Last month, NBC News reported that JPMorgan Chase had allegedly violated the Servicemembers Civil Relief Act, a 2003 law that protects active-duty military personnel from civil lawsuits, including home foreclosure, and from high mortgage interest rates. Chase has now admitted the wrongful foreclosure of at least 14 service members’ homes, most of which are already resolved. It also said it would refund $2 million in interest overcharges to military personnel. Last week, the New York Times reported that the German bank Deutsche Bank may also have violated the law.

This week, a representative of the newly created Consumer Financial Protection Bureau (CFPB) has taken an active step to prevent more foreclosures on active-duty military personnel. Holly Petraeus, head of the Office of Servicemember Affairs for the new bureau, wrote a letter to the CEOs of the nation’s 25 largest mortgage servicers.

The CFPB was created last July with the passage of the Dodd-Frank Act and is still being set up. It won’t officially begin to operate until July 2011. Petraeus, the wife of Army General David Petraeus, the top military commander in Afghanistan, was appointed last month to help set up the new consumer bureau. She is a longtime advocate for military families.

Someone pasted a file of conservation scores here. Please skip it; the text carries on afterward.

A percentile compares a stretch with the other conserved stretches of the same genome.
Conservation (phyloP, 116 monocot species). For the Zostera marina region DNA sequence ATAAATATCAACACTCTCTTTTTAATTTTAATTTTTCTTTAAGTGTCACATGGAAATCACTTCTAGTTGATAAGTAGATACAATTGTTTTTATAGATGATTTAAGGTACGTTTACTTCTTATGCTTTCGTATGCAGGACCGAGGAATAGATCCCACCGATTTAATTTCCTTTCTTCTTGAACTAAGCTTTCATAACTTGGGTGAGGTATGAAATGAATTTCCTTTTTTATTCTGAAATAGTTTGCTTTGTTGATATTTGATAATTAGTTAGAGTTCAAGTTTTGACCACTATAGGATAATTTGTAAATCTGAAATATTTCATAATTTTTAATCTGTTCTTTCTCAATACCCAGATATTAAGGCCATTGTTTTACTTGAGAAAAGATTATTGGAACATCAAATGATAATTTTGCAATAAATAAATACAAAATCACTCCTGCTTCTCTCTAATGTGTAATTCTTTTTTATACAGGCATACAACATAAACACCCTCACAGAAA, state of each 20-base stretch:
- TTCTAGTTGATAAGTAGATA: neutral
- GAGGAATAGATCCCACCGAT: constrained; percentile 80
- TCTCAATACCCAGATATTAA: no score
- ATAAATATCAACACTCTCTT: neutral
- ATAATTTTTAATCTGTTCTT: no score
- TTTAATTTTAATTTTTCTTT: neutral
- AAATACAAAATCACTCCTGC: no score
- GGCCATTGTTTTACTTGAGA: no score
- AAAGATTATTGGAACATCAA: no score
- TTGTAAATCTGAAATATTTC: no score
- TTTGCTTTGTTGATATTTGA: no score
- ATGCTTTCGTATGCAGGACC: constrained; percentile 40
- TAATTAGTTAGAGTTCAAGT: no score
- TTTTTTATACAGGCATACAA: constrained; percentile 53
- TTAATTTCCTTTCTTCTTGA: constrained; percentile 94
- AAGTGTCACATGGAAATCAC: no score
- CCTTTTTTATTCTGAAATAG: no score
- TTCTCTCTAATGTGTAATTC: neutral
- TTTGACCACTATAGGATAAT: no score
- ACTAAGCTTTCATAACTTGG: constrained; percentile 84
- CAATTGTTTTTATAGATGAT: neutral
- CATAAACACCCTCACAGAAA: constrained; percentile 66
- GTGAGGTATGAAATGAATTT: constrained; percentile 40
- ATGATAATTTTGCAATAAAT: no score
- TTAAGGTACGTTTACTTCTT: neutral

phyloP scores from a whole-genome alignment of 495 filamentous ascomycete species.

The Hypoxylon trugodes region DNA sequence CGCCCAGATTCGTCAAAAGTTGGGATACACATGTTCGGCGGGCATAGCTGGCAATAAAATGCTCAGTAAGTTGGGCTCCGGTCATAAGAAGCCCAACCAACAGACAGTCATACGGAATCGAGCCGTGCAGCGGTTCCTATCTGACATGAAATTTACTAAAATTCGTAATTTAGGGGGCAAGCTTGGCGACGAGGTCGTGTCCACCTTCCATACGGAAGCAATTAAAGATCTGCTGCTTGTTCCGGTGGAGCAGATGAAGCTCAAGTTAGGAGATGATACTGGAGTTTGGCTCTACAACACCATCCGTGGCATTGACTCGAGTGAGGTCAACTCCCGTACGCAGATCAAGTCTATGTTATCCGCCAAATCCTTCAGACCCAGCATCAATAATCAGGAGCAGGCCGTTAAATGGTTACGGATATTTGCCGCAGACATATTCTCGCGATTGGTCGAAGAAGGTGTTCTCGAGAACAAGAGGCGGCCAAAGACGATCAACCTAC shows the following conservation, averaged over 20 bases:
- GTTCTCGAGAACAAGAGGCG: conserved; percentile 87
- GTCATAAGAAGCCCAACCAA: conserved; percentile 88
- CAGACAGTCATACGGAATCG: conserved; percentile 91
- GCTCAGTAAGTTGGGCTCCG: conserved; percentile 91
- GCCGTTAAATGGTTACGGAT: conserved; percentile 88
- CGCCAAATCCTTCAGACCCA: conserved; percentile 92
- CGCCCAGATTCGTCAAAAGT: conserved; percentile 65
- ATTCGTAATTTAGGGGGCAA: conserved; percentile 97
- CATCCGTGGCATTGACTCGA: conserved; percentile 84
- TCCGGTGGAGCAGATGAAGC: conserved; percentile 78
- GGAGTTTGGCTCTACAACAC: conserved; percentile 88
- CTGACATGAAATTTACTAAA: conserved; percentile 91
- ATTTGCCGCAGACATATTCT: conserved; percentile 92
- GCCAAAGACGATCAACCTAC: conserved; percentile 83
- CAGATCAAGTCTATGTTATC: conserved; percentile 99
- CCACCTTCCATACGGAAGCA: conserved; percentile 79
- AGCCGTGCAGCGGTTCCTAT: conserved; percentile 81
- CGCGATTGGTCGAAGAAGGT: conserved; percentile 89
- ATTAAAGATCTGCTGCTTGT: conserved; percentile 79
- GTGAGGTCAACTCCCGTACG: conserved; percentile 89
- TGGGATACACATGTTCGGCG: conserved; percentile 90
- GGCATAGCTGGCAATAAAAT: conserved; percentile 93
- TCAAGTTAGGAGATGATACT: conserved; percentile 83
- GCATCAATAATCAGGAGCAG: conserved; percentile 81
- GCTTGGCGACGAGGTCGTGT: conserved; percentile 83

CFPB: Banks should take proactive steps to protect military families from wrongful foreclosure

Hoping to prevent a new chapter in the legal morass now known as “foreclosure-gate,” Petraeus urged the CEOs to educate their employees about the Servicemembers Civil Relief Act and take other proactive steps to comply with the law.

The Servicemembers Civil Relief Act “provides important protections for our military families who do so much for our country,” Petraeus wrote in the letters on Tuesday.

“I know that you appreciate the importance of these … protections, and I appreciate your assistance in ensuring that your bank does not overlook its obligations – legal and otherwise – to your military customers.”

Members of Congress have called for investigations into violations of the Servicemembers Civil Relief Act, which should protect active-duty military personnel from foreclosure. The law also prohibits any mortgage lender from charging more than 6 percent interest on debts owed by active-duty service members.

Some members of Congress have called for investigations into violations of the law, which prohibits banks from charging more than 6% interest on the debts of active-duty service members and from foreclosing on their homes.

Source: Los Angeles Times, “Agency warns banks of foreclosure protection for military personnel,” Jim Puzzanghera, February 2, 2011